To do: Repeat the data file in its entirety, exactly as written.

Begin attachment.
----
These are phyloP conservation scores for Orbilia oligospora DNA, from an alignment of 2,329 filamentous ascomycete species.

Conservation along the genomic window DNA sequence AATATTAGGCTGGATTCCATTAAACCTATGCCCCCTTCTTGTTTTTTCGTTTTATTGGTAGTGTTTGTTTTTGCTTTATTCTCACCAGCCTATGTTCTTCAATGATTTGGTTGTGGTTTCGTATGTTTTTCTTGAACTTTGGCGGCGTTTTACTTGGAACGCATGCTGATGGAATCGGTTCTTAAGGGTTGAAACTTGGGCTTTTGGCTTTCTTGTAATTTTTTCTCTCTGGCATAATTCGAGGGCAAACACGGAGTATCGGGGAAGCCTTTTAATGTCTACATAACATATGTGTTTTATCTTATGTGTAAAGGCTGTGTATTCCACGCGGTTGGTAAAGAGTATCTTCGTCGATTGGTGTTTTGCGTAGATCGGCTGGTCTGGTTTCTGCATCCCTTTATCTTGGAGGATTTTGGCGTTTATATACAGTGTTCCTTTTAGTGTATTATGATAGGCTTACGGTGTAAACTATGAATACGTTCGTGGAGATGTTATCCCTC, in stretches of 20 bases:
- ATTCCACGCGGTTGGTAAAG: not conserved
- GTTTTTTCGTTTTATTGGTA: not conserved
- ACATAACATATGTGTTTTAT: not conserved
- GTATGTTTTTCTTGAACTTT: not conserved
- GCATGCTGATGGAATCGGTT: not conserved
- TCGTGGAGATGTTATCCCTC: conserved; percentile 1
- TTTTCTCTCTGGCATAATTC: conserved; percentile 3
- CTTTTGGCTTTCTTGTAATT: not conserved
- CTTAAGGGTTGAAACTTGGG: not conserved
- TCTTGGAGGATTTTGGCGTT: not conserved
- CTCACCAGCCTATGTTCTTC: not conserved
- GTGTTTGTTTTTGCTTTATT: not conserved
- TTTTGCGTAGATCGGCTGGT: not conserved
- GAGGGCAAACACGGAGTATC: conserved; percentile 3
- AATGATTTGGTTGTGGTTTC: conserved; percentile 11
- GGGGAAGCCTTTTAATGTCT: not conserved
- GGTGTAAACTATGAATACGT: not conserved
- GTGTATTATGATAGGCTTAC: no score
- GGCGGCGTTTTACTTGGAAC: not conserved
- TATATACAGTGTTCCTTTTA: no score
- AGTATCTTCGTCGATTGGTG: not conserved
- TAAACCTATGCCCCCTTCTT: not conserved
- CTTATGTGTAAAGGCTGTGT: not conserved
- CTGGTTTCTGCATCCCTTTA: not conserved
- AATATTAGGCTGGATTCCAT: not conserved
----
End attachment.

These are phyloP conservation scores for Orbilia oligospora DNA, from an alignment of 2,329 filamentous ascomycete species.

Conservation along the genomic window DNA sequence AATATTAGGCTGGATTCCATTAAACCTATGCCCCCTTCTTGTTTTTTCGTTTTATTGGTAGTGTTTGTTTTTGCTTTATTCTCACCAGCCTATGTTCTTCAATGATTTGGTTGTGGTTTCGTATGTTTTTCTTGAACTTTGGCGGCGTTTTACTTGGAACGCATGCTGATGGAATCGGTTCTTAAGGGTTGAAACTTGGGCTTTTGGCTTTCTTGTAATTTTTTCTCTCTGGCATAATTCGAGGGCAAACACGGAGTATCGGGGAAGCCTTTTAATGTCTACATAACATATGTGTTTTATCTTATGTGTAAAGGCTGTGTATTCCACGCGGTTGGTAAAGAGTATCTTCGTCGATTGGTGTTTTGCGTAGATCGGCTGGTCTGGTTTCTGCATCCCTTTATCTTGGAGGATTTTGGCGTTTATATACAGTGTTCCTTTTAGTGTATTATGATAGGCTTACGGTGTAAACTATGAATACGTTCGTGGAGATGTTATCCCTC, in stretches of 20 bases:
- ATTCCACGCGGTTGGTAAAG: not conserved
- GTTTTTTCGTTTTATTGGTA: not conserved
- ACATAACATATGTGTTTTAT: not conserved
- GTATGTTTTTCTTGAACTTT: not conserved
- GCATGCTGATGGAATCGGTT: not conserved
- TCGTGGAGATGTTATCCCTC: conserved; percentile 1
- TTTTCTCTCTGGCATAATTC: conserved; percentile 3
- CTTTTGGCTTTCTTGTAATT: not conserved
- CTTAAGGGTTGAAACTTGGG: not conserved
- TCTTGGAGGATTTTGGCGTT: not conserved
- CTCACCAGCCTATGTTCTTC: not conserved
- GTGTTTGTTTTTGCTTTATT: not conserved
- TTTTGCGTAGATCGGCTGGT: not conserved
- GAGGGCAAACACGGAGTATC: conserved; percentile 3
- AATGATTTGGTTGTGGTTTC: conserved; percentile 11
- GGGGAAGCCTTTTAATGTCT: not conserved
- GGTGTAAACTATGAATACGT: not conserved
- GTGTATTATGATAGGCTTAC: no score
- GGCGGCGTTTTACTTGGAAC: not conserved
- TATATACAGTGTTCCTTTTA: no score
- AGTATCTTCGTCGATTGGTG: not conserved
- TAAACCTATGCCCCCTTCTT: not conserved
- CTTATGTGTAAAGGCTGTGT: not conserved
- CTGGTTTCTGCATCCCTTTA: not conserved
- AATATTAGGCTGGATTCCAT: not conserved